THE RIGHTFUL WINNER: Khalid

R&B Song of the Year

Actually, the song category has the same sort of problem. We can toss aside Jacquees, which isn’t really worth considering. “What I Like” is warmed-over Bruno Mars by the numbers, so that’s out too. I kind of like “Redbone” 14. “Location” is not my favorite Khalid song. I guess that leaves “Love Galore,” which is similarly not my favorite SZA song, but which is also the best song nominated here.

THE RIGHTFUL WINNER: SZA, “Love Galore” (f Travis Scott)

Best New Hip-Hop Artist

Look, I know that especially with soundcloud rappers, the “new” distinction can be a tough one 15 but Goldlink’s first mixtape was a big deal, and honestly, just because radio people 16 just started playing his songs this year doesn’t mean that his whole thing didn’t happen several years ago. In short, I’m not being a curmudgeon on a technicality here. The God Complex came out in 2014, everybody talked about it then, that’s when he was new. By contrast, Playboi Carti started about a year later, but since his actual tape didn’t drop until this year, it bothers me less. 21 Savage squeaks by, because his record with Metro Boomin’ came out at the end of 2016, and I’ll allow it. Also, he got famous from a song where the chorus is literally him showing off his ability to count to eight. That’s, at the very least, a sort of stylistic hubris that I can only be impressed by. Lil Uzi Vert has won me over a bit in the last year or so, and that’s worth noting. He also is the one person in this category who does not operate out of Atlanta. Cardi B does operate out of Atlanta, and she had a #1 song (as a solo female rapper, the first to do so since Lauryn Hill) with her debut single, so it pretty much has to be her.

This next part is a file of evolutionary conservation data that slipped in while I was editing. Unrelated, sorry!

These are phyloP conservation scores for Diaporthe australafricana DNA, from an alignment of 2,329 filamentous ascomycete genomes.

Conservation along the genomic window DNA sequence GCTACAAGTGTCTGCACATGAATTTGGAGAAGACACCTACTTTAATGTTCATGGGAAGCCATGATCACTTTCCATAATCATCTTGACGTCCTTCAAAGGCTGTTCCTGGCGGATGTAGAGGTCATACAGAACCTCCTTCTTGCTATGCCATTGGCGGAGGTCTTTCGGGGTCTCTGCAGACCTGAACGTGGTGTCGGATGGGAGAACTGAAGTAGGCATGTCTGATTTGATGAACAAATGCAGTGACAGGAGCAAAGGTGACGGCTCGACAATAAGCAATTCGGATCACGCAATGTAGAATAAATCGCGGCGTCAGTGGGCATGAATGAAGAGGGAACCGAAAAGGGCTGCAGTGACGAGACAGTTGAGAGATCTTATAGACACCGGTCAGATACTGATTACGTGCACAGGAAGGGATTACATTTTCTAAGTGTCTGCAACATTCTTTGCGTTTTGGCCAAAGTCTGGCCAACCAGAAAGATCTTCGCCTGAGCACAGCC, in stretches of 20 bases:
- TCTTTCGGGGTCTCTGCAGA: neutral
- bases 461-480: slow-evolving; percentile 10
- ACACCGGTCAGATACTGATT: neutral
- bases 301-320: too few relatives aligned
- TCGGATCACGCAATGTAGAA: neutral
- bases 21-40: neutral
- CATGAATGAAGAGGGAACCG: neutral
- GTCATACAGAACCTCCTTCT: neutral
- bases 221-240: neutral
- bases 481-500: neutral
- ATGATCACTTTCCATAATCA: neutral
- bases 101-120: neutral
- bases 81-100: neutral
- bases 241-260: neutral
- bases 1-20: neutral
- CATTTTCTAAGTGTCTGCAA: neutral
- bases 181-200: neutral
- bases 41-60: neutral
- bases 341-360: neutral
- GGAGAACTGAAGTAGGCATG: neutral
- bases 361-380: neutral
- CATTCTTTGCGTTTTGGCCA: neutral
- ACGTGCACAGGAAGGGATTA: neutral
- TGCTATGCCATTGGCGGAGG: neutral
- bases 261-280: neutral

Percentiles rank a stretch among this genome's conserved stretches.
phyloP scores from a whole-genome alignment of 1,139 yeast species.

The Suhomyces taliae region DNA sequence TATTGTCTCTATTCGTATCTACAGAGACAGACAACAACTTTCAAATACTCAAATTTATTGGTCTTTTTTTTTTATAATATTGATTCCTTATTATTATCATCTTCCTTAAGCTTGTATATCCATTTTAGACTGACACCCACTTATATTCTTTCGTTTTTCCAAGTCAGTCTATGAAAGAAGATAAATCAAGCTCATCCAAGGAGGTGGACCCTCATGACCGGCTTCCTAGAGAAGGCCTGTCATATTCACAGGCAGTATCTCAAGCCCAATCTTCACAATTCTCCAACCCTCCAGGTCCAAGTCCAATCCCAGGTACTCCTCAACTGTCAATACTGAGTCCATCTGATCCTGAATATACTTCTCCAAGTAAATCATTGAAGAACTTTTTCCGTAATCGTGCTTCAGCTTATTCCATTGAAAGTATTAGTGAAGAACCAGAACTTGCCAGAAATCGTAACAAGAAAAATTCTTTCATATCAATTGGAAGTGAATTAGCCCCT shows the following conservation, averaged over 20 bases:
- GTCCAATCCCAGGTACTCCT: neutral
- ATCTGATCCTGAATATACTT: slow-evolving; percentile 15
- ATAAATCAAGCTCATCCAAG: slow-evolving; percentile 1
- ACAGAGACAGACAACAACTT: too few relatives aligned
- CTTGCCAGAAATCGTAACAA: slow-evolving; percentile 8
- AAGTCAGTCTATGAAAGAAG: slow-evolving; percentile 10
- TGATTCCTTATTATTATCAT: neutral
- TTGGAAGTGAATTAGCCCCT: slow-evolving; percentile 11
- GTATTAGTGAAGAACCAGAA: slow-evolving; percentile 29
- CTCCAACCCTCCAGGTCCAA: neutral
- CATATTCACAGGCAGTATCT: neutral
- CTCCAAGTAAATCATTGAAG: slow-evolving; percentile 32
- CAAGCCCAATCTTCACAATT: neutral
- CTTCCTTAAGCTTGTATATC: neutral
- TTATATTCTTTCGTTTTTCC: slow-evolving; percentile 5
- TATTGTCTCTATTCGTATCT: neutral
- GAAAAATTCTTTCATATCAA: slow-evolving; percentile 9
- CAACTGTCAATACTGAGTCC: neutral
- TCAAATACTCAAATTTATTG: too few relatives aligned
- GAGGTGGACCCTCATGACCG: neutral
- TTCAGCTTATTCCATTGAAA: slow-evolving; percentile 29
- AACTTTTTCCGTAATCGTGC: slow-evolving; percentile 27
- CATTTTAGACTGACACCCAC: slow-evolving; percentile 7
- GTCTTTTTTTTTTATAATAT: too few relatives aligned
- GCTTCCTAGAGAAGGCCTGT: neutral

THE RIGHTFUL WINNER: Cardi B

Hip-Hop Artist of the Year

I still don’t know why DJ Khaled keeps getting nominated for things as a hip-hop artist. Whatever else it is that he wants to insist that he does 17, it definitely is not rapping. I’m not even trying to be a gatekeeper here. The dude doesn’t rap. He just full-on doesn’t. Anyway. Drake has continued to manage his career as a sort of masterclass in “diminishing returns”. Future still hasn’t come off a hot streak, which may have even reached its peak with his double releases a year ago. Migos will receive their due praise in the next category. The hip-hop artist who had the best year was pretty clearly Kendrick Lamar.

THE RIGHTFUL WINNER: Kendrick Lamar

Hip-Hop Song of the Year

For an entire music awards cycle, the hip-hop categories have come down, invariably, to “Humble” vs. “Bad and Boujee”. I am of the opinion that, while “Humble” is a great song that clearly meant a lot to a lot of people, “Bad and Boujee” is not only a great song, but is the best Migos song there is. Especially in the wash of the overlong, underbaked, stretched-too-thin Culture 2, hearing “Bad and Boujee” is hearing everything great about an act distilled to its essence 18.

THE RIGHTFUL WINNER: Migos, “Bad and Boujee” (f Lil Uzi Vert)

Dance Artist of the Year

Oh good. This is still happening. Good good good. Well, I suppose in the interest of fairness, I should do my best to evaluate this awful category. I will say that I didn’t think there was anything I could find more annoying than The Chainsmokers, but Cheat Codes managed it. Good job, guys. I have nothing much to say about Zedd or about Kygo. I guess that leaves Calvin Harris, who at least seems like he’s trying.

THE RIGHTFUL WINNER: Calvin Harris

Dance Song of the Year

See above for my completely unchanged opinions when this is boiled down to individual songs – I guess that means they’re a represenatitve sample – and note that, once again, it’s the person who is not The Chainsmokers, Chead Codes, Zedd or Kygo who is winning and, once again, this is a very, very moderate sort of “win”.

THE RIGHTFUL WINNER: Clean Bandit, “Rockabye” (f Ann Marie and Sean Paul)